More than forty years ago some friends at Murray State University introduced me to a great barbecue place in Fulton, Kentucky. Wonderful rib sandwiches were served in the bar room of an old hotel by a waiter in a white shirt and black bow tie. The meat, smoked in the courtyard behind the hotel, was served with plain white bread. The only condiment was a hot sauce that you soon learned to respect. The little unlabeled bottles were plenty big. No Kansas City or Carolina sauces were allowed in the building.

There’s a restaurant along I-35/I-80 at Des Moines, Iowa, that comes close to matching that old place with the meat and sauce, in case you also like real barbecue.

As you can tell, we often stop at different barbecue restaurants on our trips south. Of course we stay at a lot of hotels too, and all of them offer a hot breakfast, which usually means a waffle machine and a slow cooker filled with sausage gravy next to a tray of biscuits. Our favorite hotels, like the Wildwood Lodge at Des Moines, Iowa, often add grits and bacon to the breakfast bar.

But when I think of a gourmet breakfast, I remember the men’s prayer breakfasts with my brother-in-law at the First United Methodist Church in Bartlesville, Oklahoma. Church chef Wayne Rountree served bacon, eggs, sausage gravy, tender hot biscuits and grits to die for. When I told him that his were the best grits I had ever tasted, he smiled and told me that there was a half pound of butter in every gallon batch.

For the lighter appetites there were a couple of choices of cereal, milk, toast, juice, and coffee. It was no wonder that the Men’s Prayer breakfasts were well attended, even though they started at 6:00 AM. I think that every church would benefit from a dedicated church chef like Wayne.

Wayne’s sausage gravy was tastier than most hotel gravies, but I think that mine is better than his. After I posted our sausage gravy recipe on our personal web site a man in England emailed me that he had been making a survey of sausage gravies and that mine was the best one he had found to date. That was a long time ago, so he probably has found another version more to his taste by now, but we still like ours.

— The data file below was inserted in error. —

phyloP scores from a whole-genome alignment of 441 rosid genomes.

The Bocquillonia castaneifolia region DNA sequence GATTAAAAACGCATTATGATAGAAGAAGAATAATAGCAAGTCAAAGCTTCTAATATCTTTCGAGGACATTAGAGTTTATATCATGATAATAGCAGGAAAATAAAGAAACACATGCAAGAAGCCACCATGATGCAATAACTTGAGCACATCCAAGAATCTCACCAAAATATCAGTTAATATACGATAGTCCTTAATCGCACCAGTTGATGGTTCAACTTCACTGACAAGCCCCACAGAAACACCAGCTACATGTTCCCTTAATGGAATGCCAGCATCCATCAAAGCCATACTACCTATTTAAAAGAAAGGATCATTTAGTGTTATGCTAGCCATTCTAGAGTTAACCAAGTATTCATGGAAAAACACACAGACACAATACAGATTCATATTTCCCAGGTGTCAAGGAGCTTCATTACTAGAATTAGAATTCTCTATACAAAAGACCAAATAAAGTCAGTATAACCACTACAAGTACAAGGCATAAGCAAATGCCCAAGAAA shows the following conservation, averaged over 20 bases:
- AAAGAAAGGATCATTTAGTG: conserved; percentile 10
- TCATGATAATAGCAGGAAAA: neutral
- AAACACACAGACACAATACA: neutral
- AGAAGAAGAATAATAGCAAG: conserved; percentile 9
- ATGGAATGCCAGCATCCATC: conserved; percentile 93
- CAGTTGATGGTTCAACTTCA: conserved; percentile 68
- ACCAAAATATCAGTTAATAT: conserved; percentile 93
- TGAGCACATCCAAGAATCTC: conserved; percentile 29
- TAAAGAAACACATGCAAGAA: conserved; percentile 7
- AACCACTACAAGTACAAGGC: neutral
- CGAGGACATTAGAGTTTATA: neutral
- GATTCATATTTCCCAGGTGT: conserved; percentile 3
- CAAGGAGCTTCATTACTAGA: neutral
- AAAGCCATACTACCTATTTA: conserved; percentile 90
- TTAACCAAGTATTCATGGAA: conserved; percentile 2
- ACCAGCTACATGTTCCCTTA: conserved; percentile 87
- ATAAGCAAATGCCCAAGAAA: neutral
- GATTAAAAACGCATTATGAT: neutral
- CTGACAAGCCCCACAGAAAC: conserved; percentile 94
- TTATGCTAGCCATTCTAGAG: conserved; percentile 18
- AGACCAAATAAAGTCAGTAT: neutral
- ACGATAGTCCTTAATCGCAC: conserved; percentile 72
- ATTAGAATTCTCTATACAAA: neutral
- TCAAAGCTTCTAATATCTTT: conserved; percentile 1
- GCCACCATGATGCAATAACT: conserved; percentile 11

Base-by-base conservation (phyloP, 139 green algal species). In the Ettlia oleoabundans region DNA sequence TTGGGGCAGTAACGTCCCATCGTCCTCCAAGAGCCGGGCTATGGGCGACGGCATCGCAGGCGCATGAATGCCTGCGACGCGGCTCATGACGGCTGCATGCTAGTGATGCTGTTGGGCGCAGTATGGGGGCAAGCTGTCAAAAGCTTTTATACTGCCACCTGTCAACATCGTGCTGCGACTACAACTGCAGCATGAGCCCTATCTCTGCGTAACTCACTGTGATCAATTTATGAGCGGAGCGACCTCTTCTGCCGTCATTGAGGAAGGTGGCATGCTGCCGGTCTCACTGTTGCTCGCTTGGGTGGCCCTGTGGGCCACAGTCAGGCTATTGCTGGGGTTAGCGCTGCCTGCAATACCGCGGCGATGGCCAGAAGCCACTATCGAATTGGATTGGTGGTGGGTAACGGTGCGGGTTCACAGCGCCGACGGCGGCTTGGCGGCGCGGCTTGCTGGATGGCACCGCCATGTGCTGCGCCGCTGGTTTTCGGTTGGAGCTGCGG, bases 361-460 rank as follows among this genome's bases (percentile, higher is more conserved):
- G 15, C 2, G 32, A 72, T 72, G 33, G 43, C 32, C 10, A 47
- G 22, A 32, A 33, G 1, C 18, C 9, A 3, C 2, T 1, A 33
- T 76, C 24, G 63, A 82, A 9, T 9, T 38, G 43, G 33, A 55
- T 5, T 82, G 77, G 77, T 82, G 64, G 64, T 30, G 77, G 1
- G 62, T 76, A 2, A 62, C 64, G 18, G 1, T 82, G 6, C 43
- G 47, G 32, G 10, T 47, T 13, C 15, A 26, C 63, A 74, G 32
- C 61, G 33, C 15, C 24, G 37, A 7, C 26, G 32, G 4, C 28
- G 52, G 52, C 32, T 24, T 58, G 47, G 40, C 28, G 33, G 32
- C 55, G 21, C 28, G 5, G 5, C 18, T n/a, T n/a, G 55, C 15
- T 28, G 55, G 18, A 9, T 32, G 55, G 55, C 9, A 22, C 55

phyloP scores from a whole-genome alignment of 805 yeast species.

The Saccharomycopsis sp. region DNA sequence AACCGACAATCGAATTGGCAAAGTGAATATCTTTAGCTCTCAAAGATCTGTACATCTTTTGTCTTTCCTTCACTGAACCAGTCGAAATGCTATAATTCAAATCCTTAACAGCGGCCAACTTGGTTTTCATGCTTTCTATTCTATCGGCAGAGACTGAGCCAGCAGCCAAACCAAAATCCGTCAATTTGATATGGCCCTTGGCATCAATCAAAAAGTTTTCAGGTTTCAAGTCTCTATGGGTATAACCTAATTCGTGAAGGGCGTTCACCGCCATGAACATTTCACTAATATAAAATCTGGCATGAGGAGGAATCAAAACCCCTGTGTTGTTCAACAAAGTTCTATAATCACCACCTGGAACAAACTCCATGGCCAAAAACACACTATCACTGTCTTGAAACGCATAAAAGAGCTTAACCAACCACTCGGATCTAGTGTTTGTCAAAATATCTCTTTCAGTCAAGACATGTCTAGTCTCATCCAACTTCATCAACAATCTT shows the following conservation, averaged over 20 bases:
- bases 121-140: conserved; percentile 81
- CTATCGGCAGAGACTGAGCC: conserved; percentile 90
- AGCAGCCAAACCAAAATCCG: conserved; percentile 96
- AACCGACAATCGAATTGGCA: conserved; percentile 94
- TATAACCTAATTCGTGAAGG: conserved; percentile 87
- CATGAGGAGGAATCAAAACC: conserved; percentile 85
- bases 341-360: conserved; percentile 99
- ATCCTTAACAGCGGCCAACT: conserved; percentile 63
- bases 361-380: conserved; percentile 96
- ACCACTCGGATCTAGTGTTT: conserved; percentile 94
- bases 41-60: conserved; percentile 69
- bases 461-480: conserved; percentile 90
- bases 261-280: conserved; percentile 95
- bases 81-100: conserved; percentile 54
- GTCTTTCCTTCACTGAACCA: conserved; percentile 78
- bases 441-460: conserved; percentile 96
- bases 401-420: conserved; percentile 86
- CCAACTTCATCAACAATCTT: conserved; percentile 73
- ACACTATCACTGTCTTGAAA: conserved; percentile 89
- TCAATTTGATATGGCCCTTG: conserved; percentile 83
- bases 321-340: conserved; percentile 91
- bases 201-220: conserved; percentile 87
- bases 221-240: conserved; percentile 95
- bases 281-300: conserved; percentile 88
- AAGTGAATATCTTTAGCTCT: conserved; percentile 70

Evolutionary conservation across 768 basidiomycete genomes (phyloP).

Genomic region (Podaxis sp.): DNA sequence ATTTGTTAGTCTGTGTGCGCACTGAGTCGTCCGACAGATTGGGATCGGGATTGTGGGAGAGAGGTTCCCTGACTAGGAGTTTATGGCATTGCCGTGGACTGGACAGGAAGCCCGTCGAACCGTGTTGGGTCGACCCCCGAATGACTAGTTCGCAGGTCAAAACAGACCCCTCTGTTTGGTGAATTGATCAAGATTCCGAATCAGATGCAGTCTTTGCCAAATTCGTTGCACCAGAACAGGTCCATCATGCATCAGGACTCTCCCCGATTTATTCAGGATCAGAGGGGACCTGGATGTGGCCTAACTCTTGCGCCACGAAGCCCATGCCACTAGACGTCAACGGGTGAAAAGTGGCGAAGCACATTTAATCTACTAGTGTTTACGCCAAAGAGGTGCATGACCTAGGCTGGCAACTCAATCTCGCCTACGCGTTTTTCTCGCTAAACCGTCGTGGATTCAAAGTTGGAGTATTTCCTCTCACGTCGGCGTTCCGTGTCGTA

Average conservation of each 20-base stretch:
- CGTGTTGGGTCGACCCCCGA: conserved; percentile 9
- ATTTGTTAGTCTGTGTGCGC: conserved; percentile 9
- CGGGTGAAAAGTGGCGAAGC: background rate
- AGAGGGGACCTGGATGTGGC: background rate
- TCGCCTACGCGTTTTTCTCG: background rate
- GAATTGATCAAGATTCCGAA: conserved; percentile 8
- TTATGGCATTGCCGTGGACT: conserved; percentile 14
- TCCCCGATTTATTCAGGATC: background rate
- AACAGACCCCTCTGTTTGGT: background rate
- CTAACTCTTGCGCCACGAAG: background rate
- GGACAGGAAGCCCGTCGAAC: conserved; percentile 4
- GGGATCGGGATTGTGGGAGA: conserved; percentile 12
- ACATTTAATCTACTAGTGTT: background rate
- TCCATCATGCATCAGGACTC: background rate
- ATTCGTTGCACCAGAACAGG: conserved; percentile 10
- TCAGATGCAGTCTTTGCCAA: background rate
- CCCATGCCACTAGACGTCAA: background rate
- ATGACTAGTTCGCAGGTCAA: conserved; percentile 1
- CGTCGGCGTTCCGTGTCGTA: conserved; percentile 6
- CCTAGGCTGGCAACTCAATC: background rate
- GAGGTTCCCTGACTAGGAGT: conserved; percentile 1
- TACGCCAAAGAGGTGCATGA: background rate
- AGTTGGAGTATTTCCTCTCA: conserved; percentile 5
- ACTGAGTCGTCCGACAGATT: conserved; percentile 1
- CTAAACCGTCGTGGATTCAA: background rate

With fresh biscuits or toast, sausage gravy makes a hearty breakfast on a crisp morning. You can use either mild or hot pork sausage.


1 lb. pork sausage
4 T flour
1/4 tsp. white pepper
1/4 tsp. salt
1/4 tsp. tarragon
2 cups milk
Dash of hot sauce
Salt to taste


In a heavy frying pan or skillet cook the sausage and break it into small pieces. Use a slotted spoon to remove the sausage from the pan once it is cooked. Leave the fat from the sausage in the pan. There should be about 4 tablespoons fat, but this will depend upon the sausage. If there is too much fat, spoon some out. If not enough, add some shortening or butter.

Put the flour, salt, tarragon and white pepper in the pan over low heat and blend until it is smooth and begins to bubble. Cook for about three minutes . Do not brown the flour. Add the milk all at once and cook until it bubbles and thickens. Return the sausage to the pan and stir it into the sauce. Add a dash of hot sauce. Taste and adjust the seasoning.

Serve on toast or baking powder biscuits.

NOTES: This recipe serves four adults generously or two adults and one teenaged boy. Add a bit more hot sauce for extra flavor.

Sausage gravy is a good choice for brunch as well as breakfast. It goes especially well with scrambled eggs, bacon, grits and fresh fruit for a brunch buffet.

The white sauce cuts the heat of the spice, so don’t be afraid to try hot pork sausage sometime.